How to reduce decision fatigue by eliminating decisions
I cannot decide what to put as the subheading, so here are some cat emojis: 😺 🙀😼
Hello and welcome to Academia Made Easier. I am so glad that you are here.
Avid TV-watchers like myself noticed a new feature on Netflix earlier this year: Play Something. As the company explains, “There are times when we just don’t want to make decisions. A Friday evening after a long work week. A fridge full of food but nothing jumps out. A family movie night where no one can agree. We’ve all been there.” The solution: Netflix picks a show for you.
We have become too exhausted to even select our own TV shows.
Pre-pandemic, for many of us the volume of daily decision-making was already tiring. And of course, Covid-19 made it worse. As Healthline reports, “It’s not simply that people are making more decisions. It’s also that those decisions are resting on more uncertainty with more impactful consequences.”
As I have written about before, sometimes the best way to solve a problem is to just not have the problem in the first place. Extending this idea, one solution to decision fatigue is to eliminate some decisions entirely.
I’m not alone in thinking this. In her book The Lazy Genius Way, Kendra Adachi writes, “Constant decision-making is one of the reasons you don’t have energy for things that matter to you. By discovering a few opportunities to decide once and then never again, you give your brain more room to play.”
Adachi suggests making preemptive decisions about what to wear (uniform dressing), what to eat (meal matrixes), and other areas of regular decision-making that can suck up energy for low payoff. I have found the ‘decide once’ idea works for bigger decisions as well.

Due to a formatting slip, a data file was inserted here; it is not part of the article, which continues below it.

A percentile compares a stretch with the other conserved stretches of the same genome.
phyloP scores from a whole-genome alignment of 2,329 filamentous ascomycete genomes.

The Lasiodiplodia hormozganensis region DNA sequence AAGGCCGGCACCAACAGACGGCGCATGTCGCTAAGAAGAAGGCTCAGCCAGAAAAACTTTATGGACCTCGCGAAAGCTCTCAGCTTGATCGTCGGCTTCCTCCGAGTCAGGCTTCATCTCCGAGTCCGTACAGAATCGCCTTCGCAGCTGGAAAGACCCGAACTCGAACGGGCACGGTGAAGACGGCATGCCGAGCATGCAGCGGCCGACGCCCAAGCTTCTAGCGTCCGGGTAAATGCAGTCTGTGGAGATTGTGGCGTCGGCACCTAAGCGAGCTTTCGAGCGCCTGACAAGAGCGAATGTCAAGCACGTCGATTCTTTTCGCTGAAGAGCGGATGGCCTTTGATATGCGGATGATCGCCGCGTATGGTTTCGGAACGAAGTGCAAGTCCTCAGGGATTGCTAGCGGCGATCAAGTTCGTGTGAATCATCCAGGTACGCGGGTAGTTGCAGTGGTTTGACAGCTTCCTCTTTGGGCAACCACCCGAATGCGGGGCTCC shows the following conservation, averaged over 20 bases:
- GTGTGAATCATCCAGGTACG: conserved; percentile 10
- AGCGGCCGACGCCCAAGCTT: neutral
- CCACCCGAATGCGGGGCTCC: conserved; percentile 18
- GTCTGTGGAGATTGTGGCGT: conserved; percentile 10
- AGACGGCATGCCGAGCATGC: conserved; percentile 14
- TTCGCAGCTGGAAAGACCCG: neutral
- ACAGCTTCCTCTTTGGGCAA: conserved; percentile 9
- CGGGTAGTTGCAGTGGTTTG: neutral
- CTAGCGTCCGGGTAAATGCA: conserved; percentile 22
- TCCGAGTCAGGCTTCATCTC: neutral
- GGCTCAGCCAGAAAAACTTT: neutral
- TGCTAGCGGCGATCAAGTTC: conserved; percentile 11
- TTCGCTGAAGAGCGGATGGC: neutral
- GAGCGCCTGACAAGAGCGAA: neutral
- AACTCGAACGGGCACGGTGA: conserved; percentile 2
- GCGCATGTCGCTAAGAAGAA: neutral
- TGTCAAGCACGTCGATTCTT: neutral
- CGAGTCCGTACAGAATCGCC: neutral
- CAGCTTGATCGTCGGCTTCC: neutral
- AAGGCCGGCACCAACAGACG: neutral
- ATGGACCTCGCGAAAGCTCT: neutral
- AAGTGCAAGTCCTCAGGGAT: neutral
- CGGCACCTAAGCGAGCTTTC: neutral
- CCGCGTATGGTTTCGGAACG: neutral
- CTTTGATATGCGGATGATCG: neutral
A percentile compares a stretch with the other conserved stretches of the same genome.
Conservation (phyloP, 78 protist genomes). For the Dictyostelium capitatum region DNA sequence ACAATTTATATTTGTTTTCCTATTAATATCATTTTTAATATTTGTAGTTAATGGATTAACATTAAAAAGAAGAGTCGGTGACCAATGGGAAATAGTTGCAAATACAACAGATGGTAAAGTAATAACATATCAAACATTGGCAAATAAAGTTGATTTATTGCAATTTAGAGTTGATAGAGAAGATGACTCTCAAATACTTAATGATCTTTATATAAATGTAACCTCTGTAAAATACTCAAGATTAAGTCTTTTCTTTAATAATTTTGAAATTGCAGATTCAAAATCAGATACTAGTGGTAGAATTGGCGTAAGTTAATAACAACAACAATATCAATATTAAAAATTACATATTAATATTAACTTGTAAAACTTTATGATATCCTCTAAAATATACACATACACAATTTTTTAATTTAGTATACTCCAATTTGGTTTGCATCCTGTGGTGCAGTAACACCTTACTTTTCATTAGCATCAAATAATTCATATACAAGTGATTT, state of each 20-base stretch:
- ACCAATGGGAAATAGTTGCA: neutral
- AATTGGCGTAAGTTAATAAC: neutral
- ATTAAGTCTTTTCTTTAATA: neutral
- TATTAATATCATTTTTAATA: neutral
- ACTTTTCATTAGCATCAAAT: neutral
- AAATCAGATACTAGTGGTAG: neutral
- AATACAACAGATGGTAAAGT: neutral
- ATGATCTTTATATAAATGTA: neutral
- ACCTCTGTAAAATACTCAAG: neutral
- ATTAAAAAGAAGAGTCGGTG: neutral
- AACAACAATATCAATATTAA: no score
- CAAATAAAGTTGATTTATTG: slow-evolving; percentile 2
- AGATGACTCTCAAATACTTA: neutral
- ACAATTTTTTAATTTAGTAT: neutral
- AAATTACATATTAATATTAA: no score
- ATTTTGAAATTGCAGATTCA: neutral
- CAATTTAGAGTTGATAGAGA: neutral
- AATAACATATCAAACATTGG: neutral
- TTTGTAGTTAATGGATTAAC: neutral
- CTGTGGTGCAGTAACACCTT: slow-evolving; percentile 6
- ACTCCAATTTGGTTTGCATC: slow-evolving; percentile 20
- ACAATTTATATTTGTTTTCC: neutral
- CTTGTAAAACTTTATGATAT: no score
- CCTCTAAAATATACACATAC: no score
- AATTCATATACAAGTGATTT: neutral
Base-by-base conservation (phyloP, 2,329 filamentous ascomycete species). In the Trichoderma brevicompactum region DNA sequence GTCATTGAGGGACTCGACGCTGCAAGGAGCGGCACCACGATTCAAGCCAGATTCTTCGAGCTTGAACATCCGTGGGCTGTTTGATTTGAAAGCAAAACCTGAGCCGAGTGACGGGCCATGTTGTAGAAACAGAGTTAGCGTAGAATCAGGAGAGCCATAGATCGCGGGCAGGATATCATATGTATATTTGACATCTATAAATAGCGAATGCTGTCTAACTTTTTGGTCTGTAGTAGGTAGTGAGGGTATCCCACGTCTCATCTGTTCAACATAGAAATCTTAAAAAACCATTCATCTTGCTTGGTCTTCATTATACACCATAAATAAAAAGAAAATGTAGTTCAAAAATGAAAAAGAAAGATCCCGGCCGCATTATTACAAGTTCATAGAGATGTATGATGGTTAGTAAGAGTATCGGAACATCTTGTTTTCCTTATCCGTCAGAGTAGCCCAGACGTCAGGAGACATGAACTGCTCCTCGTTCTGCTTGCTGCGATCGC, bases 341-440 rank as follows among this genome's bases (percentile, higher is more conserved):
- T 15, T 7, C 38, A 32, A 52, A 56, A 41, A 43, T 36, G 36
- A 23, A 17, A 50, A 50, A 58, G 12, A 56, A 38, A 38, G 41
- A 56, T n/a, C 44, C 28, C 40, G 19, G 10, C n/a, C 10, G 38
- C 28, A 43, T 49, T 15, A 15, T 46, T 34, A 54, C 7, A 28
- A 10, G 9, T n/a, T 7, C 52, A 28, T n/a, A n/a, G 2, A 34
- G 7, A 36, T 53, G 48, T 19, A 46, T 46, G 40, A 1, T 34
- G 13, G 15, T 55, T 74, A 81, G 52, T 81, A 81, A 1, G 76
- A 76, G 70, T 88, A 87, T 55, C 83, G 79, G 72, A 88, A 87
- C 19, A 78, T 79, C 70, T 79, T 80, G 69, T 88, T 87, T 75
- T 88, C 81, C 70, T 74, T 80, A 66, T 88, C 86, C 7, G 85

Today’s small thing to try immediately focuses on applying the ‘decide once’ idea to your academic work. Decide to give it a shot.
One Small Thing to Try Immediately: The Decide Once List
The idea of the Decide Once list is to document your decisions and keep them visible, both to keep yourself accountable to them and (if you are forgetful like me) to remember that you made the decision in the first place.
1. Create a visible space for your Decide Once List. I put my Decide Once List at the back of my planner. Other options include a piece of paper that you pin above your desk, your office whiteboard, or a Word file that you keep visible on your computer desktop. As always, you do you. Just make sure the list is visible (so you see it on at least a weekly basis, whether you want to or not) and accessible (so you can add items easily).
2. Add at least one item to get your Decide Once List started. Ack! I just asked you to make a decision about what to make a decision about. If nothing immediately comes to mind, feel free to adapt or adopt one of my own decisions:
No coffee after 2 pm. (Quality sleep matters to me.)
Book Project B is on hold until Book Project A is complete. (Whenever I think about B, I remind myself: “You already decided this. Eat a piece of chocolate and get on with your day.” It works.)
No projects involving [redacted], ever. (Yes, there is a story. No, I won’t share it.)
3. Make it easy to implement your decisions by planning ahead. In my experience, once I make a decision, life throws me a challenge to test it. I find it helpful to anticipate these challenges, lest they catch me in a weak moment.
For things that require saying no or setting a boundary, I like to have some canned text to adapt. For example: